But although we were never flush here, the financial pressures I faced as dean were rarely as difficult as they are now for my successor. (6) There was one year when the legislature and Board of Regents, over my objections in which I pointed out that law school applications were declining nationally, made decisions that produced a 70% increase in our nonresident tuition rate. Our nonresident applications and projected enrollment dropped precipitously, and we estimated that our entering class would be two-thirds of its normal size. I went to President Abbott (7) and told him we could either lower our admissions standards or have a very small class. He told me not to lower our admissions standards, and we had an entering class of only 45 students as compared to our target of 75.
I had previously sectioned several of our first-year classes to improve the educational experience of the students, so these students spent their first year of law school mostly in classes with fewer than 25 students. As you may know, legal education is built around a model, especially in the first year, of intensive classroom instruction that includes calling on students randomly to discuss the cases assigned for the day. The typical class size of 75, or even 100-plus at some schools, is appreciated by students as decreasing the likelihood of being called on. The students in our classes of less than 25 had nowhere to hide. I doubt that any law students in the country could match them in the rigor of the education they received. Not surprisingly, the bar passage rate for that class was 100%.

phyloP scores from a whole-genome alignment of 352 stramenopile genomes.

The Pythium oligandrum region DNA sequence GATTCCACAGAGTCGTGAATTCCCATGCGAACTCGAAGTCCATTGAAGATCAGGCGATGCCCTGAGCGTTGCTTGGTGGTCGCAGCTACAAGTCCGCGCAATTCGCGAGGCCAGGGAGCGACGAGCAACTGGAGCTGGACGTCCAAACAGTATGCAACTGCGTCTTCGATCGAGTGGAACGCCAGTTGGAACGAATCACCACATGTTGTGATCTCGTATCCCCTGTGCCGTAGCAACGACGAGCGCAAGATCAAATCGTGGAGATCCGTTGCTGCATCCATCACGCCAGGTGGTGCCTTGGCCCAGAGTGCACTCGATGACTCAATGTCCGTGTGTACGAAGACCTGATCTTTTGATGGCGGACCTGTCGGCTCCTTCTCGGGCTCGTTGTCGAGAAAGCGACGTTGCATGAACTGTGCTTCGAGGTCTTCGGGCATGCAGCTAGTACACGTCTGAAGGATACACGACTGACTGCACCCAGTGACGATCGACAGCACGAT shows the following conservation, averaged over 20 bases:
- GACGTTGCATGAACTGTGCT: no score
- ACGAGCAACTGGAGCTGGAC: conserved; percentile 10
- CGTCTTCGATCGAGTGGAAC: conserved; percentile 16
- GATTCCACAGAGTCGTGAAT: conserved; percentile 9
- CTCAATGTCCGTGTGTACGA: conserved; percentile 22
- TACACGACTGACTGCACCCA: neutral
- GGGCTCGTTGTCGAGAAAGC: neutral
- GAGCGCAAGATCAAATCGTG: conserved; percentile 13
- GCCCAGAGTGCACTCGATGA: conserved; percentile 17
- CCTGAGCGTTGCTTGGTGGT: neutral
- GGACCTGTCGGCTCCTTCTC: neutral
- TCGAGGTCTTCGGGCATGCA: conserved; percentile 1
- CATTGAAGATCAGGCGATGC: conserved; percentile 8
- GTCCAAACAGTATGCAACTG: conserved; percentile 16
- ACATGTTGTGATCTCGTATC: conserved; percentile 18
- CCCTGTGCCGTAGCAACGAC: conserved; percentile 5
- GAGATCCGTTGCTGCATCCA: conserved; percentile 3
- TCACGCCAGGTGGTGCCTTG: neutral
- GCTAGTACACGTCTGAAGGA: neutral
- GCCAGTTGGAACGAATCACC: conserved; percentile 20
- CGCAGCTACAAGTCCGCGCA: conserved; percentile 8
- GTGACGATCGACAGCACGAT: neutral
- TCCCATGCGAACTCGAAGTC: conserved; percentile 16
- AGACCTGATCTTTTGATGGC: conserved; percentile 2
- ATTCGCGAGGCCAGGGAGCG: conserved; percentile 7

Although there were some valleys among the peaks from the 1970s to the first years of this century, legal education had not experienced over those three decades a sustained decline in applications like that of the last decade. In 2004, law school applications exceeded 100,000. (8) By 2014, they were down to about 55,000. (9) Over the past four years alone, applications have decreased about 37%. (10)